Relationships are never static. There are ups and downs through the life of each relationship. We all know there are times when our partner is our favorite person in the world and there are other times where they are certainly one of our least favorites! Often, these are the times when people tend to turn to relationship counseling (when things have taken a turn for the worse). This is certainly what seems to be depicted on television and in the movies; the typical married couple, maybe around the seven-year-itch time, yelling at each other on a couch as a therapist nods along sympathetically. However, please don’t let this taint your view of relationship counseling as this is not what you should expect. You might be surprised to know though that there are a number of ways relationship counseling can help in addition to the usual “damage control” that is often most commonly expected.
So how can relationship counseling help my relationship?
As we touched on above, the most traditional way in that relationship counseling can be used (and most common way) is for assistance when everything seems to be falling apart. This is because relationship counseling provides a “safe space” and someone who can mediate between the two of you when experiencing these difficult times. This can often help you to resolve some of the issues that have been causing a break down in the relationship. However, a good relationship counselor can provide so much more than just a third party who can listen objectively.
A well-trained relationship counselor can help you get some insight into your own way of interacting with others (along with your partner’s also) so that you can work to become a better partner (not necessarily only in this relationship, but overall) no matter what stage the relationship is in.
This improved insight can lead to:
- Better communication with your partner (and possibly also with other people in your life).
- Understanding your partner and what their needs are.
- Finding ways to discuss different opinions and “agree to disagree” so you can still both be your own person without feeling like you are constantly arguing or appeasing.
- Improve intimacy.
- Strengthen all relationships within the family (including parent-child relationships or step-parent/child relationships).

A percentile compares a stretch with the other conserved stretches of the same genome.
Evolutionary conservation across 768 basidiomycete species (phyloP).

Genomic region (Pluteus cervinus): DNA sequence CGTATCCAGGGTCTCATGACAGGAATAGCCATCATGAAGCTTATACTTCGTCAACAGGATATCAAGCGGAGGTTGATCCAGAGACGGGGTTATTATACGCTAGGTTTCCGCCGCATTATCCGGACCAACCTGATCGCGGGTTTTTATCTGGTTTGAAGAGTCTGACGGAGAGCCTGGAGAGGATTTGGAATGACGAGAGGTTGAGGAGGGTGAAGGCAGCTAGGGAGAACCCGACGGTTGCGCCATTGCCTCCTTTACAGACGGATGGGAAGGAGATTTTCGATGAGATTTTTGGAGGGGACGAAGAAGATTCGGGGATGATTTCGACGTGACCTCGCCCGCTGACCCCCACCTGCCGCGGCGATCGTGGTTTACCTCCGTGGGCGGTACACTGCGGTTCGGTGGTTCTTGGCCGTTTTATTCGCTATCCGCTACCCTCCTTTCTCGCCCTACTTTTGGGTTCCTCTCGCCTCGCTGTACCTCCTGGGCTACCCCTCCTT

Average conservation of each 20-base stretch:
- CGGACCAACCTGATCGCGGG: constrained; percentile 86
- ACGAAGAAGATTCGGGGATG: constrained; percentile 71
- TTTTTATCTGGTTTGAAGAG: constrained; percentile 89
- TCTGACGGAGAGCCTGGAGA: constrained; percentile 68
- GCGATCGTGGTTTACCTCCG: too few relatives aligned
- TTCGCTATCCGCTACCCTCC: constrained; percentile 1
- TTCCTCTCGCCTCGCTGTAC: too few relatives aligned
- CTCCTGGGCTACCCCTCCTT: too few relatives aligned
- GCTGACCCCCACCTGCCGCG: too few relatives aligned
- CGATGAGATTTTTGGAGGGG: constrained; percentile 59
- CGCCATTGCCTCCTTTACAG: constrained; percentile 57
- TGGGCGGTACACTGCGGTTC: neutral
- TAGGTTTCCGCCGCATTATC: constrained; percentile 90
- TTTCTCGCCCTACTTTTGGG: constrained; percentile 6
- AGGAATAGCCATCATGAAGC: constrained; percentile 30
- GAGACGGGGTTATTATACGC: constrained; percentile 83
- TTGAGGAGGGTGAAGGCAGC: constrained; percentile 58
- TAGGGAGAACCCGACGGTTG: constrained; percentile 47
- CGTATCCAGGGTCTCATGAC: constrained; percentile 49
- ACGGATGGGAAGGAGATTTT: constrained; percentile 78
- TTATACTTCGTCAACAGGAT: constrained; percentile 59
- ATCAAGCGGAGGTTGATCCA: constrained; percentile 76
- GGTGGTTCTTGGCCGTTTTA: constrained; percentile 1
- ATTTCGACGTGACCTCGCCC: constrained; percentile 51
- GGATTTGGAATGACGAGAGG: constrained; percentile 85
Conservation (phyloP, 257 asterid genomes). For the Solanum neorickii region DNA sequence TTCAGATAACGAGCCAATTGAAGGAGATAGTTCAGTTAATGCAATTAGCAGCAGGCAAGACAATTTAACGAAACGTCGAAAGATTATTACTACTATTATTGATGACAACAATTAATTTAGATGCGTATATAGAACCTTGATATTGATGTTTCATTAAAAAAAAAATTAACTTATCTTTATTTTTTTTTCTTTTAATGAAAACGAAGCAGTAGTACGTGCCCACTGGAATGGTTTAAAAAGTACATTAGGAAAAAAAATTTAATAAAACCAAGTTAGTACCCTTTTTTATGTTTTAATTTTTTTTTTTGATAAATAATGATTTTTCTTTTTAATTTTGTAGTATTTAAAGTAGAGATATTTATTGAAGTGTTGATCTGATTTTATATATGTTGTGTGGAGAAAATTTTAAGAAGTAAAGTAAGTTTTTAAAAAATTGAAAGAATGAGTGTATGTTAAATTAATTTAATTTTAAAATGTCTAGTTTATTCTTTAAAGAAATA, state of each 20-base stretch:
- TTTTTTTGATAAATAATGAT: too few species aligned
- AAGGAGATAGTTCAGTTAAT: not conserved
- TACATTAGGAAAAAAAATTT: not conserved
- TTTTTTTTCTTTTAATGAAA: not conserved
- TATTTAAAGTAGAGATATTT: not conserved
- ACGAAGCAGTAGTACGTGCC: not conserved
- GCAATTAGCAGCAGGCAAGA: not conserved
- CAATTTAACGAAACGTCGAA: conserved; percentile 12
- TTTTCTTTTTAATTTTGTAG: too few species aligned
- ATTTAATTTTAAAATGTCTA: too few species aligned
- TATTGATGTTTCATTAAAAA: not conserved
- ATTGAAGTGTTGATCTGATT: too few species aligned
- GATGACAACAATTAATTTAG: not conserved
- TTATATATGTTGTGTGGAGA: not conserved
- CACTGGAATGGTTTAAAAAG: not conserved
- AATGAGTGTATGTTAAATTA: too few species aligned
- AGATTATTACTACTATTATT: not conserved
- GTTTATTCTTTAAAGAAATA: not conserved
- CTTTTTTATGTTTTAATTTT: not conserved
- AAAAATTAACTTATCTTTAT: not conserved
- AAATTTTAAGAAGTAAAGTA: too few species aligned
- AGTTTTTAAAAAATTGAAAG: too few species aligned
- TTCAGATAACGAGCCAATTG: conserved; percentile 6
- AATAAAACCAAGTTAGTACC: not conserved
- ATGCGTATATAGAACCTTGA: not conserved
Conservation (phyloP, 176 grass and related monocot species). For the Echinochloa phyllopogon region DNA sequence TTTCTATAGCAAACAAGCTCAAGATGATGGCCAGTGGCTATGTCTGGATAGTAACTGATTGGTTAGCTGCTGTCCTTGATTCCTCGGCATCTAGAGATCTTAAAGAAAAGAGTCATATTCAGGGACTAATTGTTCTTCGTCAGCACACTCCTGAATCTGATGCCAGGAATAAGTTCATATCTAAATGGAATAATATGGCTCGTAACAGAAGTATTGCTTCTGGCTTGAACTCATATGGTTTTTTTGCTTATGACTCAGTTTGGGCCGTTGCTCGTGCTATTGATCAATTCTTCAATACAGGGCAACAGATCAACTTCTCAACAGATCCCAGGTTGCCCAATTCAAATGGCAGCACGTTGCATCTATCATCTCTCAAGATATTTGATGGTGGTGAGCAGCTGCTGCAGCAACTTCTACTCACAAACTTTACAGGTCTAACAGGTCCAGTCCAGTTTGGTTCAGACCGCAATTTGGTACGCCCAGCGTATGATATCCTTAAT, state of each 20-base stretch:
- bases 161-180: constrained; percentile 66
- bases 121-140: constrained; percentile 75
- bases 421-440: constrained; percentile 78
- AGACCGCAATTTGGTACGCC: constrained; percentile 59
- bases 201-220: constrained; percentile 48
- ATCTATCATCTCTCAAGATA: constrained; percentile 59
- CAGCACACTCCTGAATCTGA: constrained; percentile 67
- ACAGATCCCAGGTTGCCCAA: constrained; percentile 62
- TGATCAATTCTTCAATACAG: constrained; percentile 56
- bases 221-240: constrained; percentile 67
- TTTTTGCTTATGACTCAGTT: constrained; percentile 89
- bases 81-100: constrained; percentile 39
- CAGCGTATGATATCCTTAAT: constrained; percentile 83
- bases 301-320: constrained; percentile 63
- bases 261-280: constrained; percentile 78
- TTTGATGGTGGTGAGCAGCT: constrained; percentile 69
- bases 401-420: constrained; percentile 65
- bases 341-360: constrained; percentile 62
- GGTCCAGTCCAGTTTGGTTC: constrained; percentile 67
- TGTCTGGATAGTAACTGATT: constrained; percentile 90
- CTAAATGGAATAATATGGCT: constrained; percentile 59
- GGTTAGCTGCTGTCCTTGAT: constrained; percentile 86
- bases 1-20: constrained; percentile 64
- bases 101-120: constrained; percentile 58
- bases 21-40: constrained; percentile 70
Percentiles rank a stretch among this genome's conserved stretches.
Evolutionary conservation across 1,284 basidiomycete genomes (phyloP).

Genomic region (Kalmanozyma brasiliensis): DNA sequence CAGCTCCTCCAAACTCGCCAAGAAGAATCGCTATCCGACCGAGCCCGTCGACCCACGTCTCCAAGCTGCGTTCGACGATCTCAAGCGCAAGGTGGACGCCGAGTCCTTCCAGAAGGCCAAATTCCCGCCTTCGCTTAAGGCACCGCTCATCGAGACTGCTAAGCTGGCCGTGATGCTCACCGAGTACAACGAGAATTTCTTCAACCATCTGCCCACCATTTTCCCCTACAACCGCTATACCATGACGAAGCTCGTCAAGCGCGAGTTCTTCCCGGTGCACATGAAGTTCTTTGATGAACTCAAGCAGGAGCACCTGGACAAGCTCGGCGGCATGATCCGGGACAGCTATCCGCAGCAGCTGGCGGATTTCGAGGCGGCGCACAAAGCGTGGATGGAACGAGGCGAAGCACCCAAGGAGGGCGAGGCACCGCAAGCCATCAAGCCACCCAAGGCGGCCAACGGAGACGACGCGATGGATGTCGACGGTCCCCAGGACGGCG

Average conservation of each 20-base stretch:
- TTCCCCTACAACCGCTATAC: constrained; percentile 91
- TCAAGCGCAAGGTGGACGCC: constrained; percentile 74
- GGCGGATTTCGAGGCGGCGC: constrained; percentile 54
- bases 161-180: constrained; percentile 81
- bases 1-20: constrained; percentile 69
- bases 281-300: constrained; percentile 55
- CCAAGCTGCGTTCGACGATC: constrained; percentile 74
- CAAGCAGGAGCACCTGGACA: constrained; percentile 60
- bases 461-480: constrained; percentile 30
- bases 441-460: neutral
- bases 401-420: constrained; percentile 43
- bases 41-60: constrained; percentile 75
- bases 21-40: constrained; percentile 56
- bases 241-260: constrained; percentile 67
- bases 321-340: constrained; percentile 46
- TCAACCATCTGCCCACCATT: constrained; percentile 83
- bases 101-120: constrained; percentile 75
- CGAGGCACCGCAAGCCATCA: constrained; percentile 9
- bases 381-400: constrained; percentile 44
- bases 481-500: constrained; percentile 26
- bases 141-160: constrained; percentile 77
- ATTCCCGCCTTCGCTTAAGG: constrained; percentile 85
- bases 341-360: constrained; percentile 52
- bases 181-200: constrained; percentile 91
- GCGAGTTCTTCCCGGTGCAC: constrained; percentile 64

- Learning about your partners’ strengths and weaknesses and how you can respect these.
- Rediscover what you originally found attractive in one another, and find how this can grow over time (as relationships are more than one-dimensional).
What to expect from relationship counseling:
Although conflict resolution is one of the main ways that relationship counseling helps people, you should not expect the counselor to have all the answers. One thing a good counselor does not do is to give advice or “solve” arguments for you. They also will not tell you if you should or should not end the relationship. They may ask your own opinions or thoughts around this and you may come to these decisions yourself through the counseling process, but a good counselor will not suggest you go either way.
What you can expect is for the counselor to ask you to speak openly but respectfully within the sessions and above all to be truthful. The counselor will take a non-judgmental approach to you both and will not take sides. The aim of the sessions will be to allow this open line of honest communication and for the counselor to provide you both with tools (such as teaching better ways to communicate) that will help you to solve your arguments yourselves. Although this may be more difficult in the short run, it will help the relationship overall as you move into the future.
For further information about relationship counseling, please refer to the links below: